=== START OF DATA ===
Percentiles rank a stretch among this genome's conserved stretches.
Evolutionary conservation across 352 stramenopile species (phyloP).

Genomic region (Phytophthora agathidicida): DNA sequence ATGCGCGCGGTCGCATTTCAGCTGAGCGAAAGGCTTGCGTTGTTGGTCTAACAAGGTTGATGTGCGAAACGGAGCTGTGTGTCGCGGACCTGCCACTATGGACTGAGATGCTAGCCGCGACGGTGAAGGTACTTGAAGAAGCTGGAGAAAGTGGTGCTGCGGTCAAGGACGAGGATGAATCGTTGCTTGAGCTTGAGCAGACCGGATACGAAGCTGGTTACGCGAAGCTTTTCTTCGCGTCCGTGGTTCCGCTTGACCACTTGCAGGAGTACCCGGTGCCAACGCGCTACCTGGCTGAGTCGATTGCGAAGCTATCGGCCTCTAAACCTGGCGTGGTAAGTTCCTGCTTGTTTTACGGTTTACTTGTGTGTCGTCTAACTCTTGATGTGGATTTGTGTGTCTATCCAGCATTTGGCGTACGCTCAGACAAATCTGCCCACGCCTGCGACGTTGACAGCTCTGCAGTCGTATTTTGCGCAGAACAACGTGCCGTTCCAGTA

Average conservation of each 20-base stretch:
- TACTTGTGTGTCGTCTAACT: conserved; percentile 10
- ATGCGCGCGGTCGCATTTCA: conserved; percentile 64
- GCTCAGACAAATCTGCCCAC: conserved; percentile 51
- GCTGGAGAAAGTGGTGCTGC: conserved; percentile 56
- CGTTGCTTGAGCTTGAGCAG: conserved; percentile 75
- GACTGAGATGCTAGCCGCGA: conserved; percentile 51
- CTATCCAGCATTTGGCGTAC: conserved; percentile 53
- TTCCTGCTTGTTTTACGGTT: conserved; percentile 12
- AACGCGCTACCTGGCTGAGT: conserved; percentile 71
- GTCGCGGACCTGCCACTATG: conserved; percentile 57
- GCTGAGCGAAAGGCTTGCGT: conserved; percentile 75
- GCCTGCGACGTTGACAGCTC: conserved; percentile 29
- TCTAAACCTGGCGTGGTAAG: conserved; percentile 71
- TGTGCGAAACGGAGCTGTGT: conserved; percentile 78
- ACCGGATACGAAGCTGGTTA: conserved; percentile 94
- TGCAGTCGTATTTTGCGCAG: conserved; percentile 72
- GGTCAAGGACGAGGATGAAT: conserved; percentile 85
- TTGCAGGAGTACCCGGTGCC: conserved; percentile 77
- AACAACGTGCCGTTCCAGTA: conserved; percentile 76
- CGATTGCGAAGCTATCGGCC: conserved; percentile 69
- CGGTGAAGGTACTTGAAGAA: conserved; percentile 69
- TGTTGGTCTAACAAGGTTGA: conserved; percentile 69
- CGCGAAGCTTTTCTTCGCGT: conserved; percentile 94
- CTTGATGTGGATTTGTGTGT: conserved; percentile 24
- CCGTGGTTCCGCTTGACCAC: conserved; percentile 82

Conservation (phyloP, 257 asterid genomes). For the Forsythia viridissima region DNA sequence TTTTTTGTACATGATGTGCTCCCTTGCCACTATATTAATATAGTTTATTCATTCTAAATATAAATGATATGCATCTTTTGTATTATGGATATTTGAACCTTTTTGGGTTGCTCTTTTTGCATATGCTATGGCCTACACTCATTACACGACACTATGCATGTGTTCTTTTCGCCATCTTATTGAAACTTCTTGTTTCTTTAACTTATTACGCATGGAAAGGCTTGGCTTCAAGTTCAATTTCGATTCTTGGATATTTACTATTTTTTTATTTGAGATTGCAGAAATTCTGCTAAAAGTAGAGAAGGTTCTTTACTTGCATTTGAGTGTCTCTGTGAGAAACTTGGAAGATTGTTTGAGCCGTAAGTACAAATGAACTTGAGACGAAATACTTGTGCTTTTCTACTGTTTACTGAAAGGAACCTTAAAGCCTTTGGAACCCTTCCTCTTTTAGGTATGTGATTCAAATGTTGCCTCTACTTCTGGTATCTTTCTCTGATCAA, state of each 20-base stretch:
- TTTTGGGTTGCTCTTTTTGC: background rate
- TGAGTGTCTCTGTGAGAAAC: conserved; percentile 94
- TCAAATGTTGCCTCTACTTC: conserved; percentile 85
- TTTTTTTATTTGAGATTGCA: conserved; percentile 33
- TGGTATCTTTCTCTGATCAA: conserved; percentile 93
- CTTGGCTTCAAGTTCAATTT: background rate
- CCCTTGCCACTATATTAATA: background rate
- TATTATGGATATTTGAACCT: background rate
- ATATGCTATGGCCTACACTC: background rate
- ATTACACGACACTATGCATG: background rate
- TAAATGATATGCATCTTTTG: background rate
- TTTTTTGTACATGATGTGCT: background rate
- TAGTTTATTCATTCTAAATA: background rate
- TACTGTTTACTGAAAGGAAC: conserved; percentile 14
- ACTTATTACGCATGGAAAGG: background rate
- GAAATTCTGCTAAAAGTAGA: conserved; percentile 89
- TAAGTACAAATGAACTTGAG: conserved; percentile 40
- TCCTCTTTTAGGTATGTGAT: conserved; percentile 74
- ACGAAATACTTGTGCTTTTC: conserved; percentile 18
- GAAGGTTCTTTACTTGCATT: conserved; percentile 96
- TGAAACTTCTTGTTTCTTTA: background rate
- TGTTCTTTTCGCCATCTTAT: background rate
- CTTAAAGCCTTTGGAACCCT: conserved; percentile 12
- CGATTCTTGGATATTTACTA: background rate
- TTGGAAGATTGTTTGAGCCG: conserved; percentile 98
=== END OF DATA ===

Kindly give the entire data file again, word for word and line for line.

Percentiles rank a stretch among this genome's conserved stretches.
Evolutionary conservation across 352 stramenopile species (phyloP).

Genomic region (Phytophthora agathidicida): DNA sequence ATGCGCGCGGTCGCATTTCAGCTGAGCGAAAGGCTTGCGTTGTTGGTCTAACAAGGTTGATGTGCGAAACGGAGCTGTGTGTCGCGGACCTGCCACTATGGACTGAGATGCTAGCCGCGACGGTGAAGGTACTTGAAGAAGCTGGAGAAAGTGGTGCTGCGGTCAAGGACGAGGATGAATCGTTGCTTGAGCTTGAGCAGACCGGATACGAAGCTGGTTACGCGAAGCTTTTCTTCGCGTCCGTGGTTCCGCTTGACCACTTGCAGGAGTACCCGGTGCCAACGCGCTACCTGGCTGAGTCGATTGCGAAGCTATCGGCCTCTAAACCTGGCGTGGTAAGTTCCTGCTTGTTTTACGGTTTACTTGTGTGTCGTCTAACTCTTGATGTGGATTTGTGTGTCTATCCAGCATTTGGCGTACGCTCAGACAAATCTGCCCACGCCTGCGACGTTGACAGCTCTGCAGTCGTATTTTGCGCAGAACAACGTGCCGTTCCAGTA

Average conservation of each 20-base stretch:
- TACTTGTGTGTCGTCTAACT: conserved; percentile 10
- ATGCGCGCGGTCGCATTTCA: conserved; percentile 64
- GCTCAGACAAATCTGCCCAC: conserved; percentile 51
- GCTGGAGAAAGTGGTGCTGC: conserved; percentile 56
- CGTTGCTTGAGCTTGAGCAG: conserved; percentile 75
- GACTGAGATGCTAGCCGCGA: conserved; percentile 51
- CTATCCAGCATTTGGCGTAC: conserved; percentile 53
- TTCCTGCTTGTTTTACGGTT: conserved; percentile 12
- AACGCGCTACCTGGCTGAGT: conserved; percentile 71
- GTCGCGGACCTGCCACTATG: conserved; percentile 57
- GCTGAGCGAAAGGCTTGCGT: conserved; percentile 75
- GCCTGCGACGTTGACAGCTC: conserved; percentile 29
- TCTAAACCTGGCGTGGTAAG: conserved; percentile 71
- TGTGCGAAACGGAGCTGTGT: conserved; percentile 78
- ACCGGATACGAAGCTGGTTA: conserved; percentile 94
- TGCAGTCGTATTTTGCGCAG: conserved; percentile 72
- GGTCAAGGACGAGGATGAAT: conserved; percentile 85
- TTGCAGGAGTACCCGGTGCC: conserved; percentile 77
- AACAACGTGCCGTTCCAGTA: conserved; percentile 76
- CGATTGCGAAGCTATCGGCC: conserved; percentile 69
- CGGTGAAGGTACTTGAAGAA: conserved; percentile 69
- TGTTGGTCTAACAAGGTTGA: conserved; percentile 69
- CGCGAAGCTTTTCTTCGCGT: conserved; percentile 94
- CTTGATGTGGATTTGTGTGT: conserved; percentile 24
- CCGTGGTTCCGCTTGACCAC: conserved; percentile 82

Conservation (phyloP, 257 asterid genomes). For the Forsythia viridissima region DNA sequence TTTTTTGTACATGATGTGCTCCCTTGCCACTATATTAATATAGTTTATTCATTCTAAATATAAATGATATGCATCTTTTGTATTATGGATATTTGAACCTTTTTGGGTTGCTCTTTTTGCATATGCTATGGCCTACACTCATTACACGACACTATGCATGTGTTCTTTTCGCCATCTTATTGAAACTTCTTGTTTCTTTAACTTATTACGCATGGAAAGGCTTGGCTTCAAGTTCAATTTCGATTCTTGGATATTTACTATTTTTTTATTTGAGATTGCAGAAATTCTGCTAAAAGTAGAGAAGGTTCTTTACTTGCATTTGAGTGTCTCTGTGAGAAACTTGGAAGATTGTTTGAGCCGTAAGTACAAATGAACTTGAGACGAAATACTTGTGCTTTTCTACTGTTTACTGAAAGGAACCTTAAAGCCTTTGGAACCCTTCCTCTTTTAGGTATGTGATTCAAATGTTGCCTCTACTTCTGGTATCTTTCTCTGATCAA, state of each 20-base stretch:
- TTTTGGGTTGCTCTTTTTGC: background rate
- TGAGTGTCTCTGTGAGAAAC: conserved; percentile 94
- TCAAATGTTGCCTCTACTTC: conserved; percentile 85
- TTTTTTTATTTGAGATTGCA: conserved; percentile 33
- TGGTATCTTTCTCTGATCAA: conserved; percentile 93
- CTTGGCTTCAAGTTCAATTT: background rate
- CCCTTGCCACTATATTAATA: background rate
- TATTATGGATATTTGAACCT: background rate
- ATATGCTATGGCCTACACTC: background rate
- ATTACACGACACTATGCATG: background rate
- TAAATGATATGCATCTTTTG: background rate
- TTTTTTGTACATGATGTGCT: background rate
- TAGTTTATTCATTCTAAATA: background rate
- TACTGTTTACTGAAAGGAAC: conserved; percentile 14
- ACTTATTACGCATGGAAAGG: background rate
- GAAATTCTGCTAAAAGTAGA: conserved; percentile 89
- TAAGTACAAATGAACTTGAG: conserved; percentile 40
- TCCTCTTTTAGGTATGTGAT: conserved; percentile 74
- ACGAAATACTTGTGCTTTTC: conserved; percentile 18
- GAAGGTTCTTTACTTGCATT: conserved; percentile 96
- TGAAACTTCTTGTTTCTTTA: background rate
- TGTTCTTTTCGCCATCTTAT: background rate
- CTTAAAGCCTTTGGAACCCT: conserved; percentile 12
- CGATTCTTGGATATTTACTA: background rate
- TTGGAAGATTGTTTGAGCCG: conserved; percentile 98